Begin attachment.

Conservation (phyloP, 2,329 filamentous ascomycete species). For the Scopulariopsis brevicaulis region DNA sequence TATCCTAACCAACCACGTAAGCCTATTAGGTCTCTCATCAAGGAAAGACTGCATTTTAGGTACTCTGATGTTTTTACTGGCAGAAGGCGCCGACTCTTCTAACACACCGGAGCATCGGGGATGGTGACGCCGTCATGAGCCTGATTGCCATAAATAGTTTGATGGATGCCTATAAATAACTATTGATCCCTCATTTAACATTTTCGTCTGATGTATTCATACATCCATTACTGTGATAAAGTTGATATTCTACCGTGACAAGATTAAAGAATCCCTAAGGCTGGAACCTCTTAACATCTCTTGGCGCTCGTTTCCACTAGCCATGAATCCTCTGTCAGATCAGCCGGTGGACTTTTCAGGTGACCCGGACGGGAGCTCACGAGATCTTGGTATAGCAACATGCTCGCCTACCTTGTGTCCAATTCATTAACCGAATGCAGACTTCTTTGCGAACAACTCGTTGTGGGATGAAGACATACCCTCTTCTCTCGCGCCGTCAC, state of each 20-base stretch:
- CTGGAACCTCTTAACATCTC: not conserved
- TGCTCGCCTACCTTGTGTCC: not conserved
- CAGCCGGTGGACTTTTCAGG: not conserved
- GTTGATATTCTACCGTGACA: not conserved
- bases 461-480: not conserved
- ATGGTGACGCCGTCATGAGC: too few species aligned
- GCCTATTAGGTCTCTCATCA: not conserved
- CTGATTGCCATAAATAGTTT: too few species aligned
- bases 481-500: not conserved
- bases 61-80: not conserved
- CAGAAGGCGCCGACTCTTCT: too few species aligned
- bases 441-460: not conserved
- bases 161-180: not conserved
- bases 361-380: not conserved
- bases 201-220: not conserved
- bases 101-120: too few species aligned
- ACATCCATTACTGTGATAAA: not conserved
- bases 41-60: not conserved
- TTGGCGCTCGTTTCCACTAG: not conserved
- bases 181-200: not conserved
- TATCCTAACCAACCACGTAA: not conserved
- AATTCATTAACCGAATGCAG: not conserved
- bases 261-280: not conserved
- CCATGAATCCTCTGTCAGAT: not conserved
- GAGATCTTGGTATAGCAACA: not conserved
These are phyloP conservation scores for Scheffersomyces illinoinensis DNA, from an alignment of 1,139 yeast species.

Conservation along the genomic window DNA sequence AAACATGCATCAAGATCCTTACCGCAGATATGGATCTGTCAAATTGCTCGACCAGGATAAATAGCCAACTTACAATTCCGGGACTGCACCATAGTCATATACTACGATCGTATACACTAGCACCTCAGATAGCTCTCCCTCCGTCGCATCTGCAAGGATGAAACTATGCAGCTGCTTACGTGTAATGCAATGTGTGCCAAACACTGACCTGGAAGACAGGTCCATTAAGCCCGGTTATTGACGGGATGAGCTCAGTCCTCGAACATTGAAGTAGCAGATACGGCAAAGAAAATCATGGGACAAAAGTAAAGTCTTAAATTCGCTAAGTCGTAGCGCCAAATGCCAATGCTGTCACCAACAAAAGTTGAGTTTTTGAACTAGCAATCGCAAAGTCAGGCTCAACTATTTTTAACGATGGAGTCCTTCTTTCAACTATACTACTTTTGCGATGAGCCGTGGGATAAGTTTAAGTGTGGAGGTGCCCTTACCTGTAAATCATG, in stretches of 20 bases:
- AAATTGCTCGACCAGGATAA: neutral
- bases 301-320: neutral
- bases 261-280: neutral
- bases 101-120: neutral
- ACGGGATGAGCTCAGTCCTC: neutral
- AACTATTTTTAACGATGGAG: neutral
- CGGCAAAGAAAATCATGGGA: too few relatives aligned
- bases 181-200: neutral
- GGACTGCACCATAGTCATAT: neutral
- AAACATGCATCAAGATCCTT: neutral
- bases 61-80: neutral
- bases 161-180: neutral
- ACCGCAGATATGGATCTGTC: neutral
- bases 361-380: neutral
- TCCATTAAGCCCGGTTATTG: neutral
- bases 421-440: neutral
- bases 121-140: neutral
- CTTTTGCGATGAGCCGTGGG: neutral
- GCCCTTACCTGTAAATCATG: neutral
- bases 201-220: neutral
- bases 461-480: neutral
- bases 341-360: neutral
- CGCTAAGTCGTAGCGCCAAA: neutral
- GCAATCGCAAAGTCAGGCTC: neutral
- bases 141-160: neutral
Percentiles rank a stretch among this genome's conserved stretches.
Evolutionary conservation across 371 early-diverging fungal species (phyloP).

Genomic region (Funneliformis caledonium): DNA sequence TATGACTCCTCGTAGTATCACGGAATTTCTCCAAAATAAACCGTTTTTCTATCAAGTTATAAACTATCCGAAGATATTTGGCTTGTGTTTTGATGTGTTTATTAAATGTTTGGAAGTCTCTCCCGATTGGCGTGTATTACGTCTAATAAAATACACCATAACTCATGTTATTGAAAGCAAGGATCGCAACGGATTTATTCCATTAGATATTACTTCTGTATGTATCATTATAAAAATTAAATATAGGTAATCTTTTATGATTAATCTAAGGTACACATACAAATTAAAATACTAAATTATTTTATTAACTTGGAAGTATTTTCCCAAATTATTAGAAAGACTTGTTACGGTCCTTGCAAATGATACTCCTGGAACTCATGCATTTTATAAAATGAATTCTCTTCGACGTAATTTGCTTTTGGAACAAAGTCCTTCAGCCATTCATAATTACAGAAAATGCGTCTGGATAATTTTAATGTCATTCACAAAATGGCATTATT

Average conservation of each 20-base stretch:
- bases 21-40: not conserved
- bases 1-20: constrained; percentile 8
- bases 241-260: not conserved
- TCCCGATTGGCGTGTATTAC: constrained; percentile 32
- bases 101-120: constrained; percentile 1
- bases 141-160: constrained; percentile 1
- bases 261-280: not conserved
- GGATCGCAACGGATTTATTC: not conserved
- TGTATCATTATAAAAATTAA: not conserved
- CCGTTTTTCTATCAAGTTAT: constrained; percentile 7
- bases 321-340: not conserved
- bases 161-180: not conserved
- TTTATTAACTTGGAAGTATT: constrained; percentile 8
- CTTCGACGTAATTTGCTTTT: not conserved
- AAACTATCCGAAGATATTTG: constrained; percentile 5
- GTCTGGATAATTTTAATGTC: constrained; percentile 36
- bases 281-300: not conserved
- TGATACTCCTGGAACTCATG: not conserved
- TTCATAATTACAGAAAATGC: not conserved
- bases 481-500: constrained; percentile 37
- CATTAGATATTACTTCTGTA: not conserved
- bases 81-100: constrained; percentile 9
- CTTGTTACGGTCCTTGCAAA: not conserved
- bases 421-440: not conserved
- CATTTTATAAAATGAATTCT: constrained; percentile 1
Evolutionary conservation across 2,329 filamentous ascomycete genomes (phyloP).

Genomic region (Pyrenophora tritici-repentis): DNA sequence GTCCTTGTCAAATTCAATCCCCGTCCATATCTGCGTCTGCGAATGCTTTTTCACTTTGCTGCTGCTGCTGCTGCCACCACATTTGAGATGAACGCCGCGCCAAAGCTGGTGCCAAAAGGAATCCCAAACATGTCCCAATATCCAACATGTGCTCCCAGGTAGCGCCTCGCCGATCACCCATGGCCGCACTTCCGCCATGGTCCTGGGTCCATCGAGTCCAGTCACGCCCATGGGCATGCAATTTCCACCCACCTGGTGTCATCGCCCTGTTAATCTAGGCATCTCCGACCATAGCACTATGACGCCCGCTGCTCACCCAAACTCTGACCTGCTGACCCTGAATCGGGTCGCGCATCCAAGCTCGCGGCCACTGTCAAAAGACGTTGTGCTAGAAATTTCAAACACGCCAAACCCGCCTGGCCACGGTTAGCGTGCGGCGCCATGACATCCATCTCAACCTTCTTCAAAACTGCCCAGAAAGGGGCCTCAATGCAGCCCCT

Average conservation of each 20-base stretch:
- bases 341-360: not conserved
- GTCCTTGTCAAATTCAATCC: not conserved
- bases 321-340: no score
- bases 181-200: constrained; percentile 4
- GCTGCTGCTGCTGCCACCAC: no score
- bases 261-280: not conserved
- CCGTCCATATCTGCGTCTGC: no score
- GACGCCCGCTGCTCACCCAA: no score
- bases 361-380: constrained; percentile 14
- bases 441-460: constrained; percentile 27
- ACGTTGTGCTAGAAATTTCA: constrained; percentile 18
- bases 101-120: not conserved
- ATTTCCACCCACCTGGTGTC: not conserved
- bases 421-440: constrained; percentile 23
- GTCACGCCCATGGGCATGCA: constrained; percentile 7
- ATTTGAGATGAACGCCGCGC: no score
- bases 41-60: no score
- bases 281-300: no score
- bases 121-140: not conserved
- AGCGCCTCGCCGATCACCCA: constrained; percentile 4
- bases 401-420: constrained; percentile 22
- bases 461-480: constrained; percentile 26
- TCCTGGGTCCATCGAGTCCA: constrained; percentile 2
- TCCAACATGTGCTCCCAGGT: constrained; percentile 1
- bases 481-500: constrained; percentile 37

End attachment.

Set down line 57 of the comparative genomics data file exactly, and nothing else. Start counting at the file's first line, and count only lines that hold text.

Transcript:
Average conservation of each 20-base stretch: